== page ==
We assemble on a pathway between the drawbridge over the moat and the
four-towered schloss for an after-lunch tour to a site less than two miles
away. It takes a few minutes for all of us to gather, so I take the
opportunity to read aloud a report of Handsome Lake's vision at the
Strawberry Festival in western New York in 1799, two hundred and ten years
earlier.   These berries of midsummer, I feel, can act as jewels of
remembrance.

Handsome Lake was the brother of Cornplanter, both were Seneca Indians,
one of the six nations of the Iroquois League, or Haudenosaunee.  He was a
drunk, or an addicted victim of the white man's systemic alcohol
poisoning.  He reached a near-death bottom in April 1799.  Then he had his
first vision. Three men appeared to him, messengers, dressed in clean
raiment, cheeks painted red, carrying bows and arrows in one hand, and a
huckleberry bush and other kinds of berries in the other hand.  They told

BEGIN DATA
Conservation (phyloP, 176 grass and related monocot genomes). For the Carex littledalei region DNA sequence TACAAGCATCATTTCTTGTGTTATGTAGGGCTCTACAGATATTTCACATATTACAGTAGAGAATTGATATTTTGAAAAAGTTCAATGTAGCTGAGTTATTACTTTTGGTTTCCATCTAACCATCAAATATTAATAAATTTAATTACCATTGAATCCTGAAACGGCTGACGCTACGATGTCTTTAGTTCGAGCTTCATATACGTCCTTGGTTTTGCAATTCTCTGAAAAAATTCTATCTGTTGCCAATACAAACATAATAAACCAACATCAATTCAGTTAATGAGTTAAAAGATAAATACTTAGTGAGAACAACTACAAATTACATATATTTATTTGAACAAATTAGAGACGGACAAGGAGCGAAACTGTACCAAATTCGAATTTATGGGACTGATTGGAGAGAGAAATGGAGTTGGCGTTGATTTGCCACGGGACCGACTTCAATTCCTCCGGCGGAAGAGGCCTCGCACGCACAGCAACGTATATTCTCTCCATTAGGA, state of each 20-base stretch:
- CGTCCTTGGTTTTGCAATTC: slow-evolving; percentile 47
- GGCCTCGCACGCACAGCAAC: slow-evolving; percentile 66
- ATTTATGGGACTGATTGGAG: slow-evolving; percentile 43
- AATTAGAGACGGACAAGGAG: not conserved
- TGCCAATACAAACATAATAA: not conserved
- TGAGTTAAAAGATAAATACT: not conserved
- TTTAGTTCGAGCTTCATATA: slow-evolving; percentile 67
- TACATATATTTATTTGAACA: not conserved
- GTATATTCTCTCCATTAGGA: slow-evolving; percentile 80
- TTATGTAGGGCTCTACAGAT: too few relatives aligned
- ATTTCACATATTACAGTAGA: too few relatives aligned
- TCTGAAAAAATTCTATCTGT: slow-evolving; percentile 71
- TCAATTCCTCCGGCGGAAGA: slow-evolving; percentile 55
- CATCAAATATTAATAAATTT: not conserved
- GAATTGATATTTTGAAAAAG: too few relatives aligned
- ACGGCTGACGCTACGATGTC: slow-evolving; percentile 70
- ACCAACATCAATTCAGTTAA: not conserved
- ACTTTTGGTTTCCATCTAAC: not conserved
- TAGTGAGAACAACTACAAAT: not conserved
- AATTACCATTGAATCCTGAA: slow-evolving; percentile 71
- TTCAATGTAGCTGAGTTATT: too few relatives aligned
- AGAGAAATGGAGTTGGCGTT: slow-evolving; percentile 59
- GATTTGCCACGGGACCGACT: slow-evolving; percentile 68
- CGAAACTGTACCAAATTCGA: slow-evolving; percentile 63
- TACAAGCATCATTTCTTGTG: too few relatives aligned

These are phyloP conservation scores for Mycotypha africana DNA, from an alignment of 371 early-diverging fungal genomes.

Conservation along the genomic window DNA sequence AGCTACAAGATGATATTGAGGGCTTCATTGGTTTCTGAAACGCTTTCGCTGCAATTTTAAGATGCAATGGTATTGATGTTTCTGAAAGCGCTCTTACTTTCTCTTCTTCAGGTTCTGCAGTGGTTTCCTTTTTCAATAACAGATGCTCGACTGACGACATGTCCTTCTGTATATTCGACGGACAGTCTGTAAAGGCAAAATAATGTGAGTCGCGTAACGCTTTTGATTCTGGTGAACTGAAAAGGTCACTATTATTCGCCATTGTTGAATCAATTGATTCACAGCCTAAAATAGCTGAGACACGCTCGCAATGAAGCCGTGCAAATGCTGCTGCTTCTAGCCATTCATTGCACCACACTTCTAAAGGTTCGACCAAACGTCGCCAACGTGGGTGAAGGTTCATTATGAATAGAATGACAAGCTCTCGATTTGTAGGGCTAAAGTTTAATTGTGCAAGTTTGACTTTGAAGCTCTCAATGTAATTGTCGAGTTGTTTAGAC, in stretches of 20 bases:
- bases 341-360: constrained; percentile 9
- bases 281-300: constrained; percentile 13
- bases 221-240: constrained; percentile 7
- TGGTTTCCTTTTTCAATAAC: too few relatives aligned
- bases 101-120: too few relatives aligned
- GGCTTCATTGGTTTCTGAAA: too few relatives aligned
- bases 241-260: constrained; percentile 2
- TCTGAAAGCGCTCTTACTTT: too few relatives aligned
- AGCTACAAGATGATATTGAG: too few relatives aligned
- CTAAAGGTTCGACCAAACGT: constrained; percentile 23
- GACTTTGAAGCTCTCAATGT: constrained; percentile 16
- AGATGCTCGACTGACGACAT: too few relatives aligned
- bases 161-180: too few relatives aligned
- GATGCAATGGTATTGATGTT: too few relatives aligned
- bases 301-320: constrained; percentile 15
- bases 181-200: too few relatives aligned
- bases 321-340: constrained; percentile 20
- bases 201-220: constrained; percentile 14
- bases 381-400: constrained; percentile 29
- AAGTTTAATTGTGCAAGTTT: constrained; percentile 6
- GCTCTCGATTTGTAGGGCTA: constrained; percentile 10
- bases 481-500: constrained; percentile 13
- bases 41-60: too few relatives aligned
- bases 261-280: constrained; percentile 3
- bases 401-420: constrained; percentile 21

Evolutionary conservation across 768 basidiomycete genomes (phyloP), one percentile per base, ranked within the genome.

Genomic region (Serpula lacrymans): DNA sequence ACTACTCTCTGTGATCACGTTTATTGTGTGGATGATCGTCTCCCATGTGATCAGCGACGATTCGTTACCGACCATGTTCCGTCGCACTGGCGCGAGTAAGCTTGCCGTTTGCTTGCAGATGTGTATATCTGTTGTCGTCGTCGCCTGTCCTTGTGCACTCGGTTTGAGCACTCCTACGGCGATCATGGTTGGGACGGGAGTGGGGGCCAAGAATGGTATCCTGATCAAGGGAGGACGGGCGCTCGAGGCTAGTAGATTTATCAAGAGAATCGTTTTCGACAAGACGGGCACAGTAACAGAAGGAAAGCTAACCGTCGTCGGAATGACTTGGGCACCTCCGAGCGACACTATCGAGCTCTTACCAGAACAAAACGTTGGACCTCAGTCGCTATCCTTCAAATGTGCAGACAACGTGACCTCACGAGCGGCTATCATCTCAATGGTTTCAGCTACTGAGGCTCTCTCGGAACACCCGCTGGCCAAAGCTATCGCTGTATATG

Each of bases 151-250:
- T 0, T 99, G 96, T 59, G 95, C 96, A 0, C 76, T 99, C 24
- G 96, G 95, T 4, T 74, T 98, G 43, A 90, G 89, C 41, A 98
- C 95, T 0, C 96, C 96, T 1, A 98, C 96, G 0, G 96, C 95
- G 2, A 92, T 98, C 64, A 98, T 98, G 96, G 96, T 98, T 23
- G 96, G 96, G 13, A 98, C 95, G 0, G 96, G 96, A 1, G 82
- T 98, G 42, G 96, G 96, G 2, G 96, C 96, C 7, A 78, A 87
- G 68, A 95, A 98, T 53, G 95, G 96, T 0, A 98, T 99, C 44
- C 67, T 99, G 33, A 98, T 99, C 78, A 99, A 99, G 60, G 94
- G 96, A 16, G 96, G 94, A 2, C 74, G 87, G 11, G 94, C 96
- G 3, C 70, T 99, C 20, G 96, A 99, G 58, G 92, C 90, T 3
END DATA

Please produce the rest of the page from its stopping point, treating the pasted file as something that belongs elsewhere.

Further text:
him that the juice would provide medicine against alcohol withdrawal, and
he must celebrate the strawberry feast.  The red checked messengers then
continued.

"They saw a jail, and within it a pair of handcuffs, a whip, and a
hangman's rope; this represented the false belief of some that the laws of
the white man were better than the teachings of Gaiwiio.  They saw a
church with a spire and a path leading in, but no door or window - the
house was hot - and heard a great noise of wailing and crying; this
illustrated the point that it was difficult for Indians to accept the
confining discipline of Christianity". (Wallace, 243)  The punitive regime
of capitalism with its prisons, granite churches, and factories - "the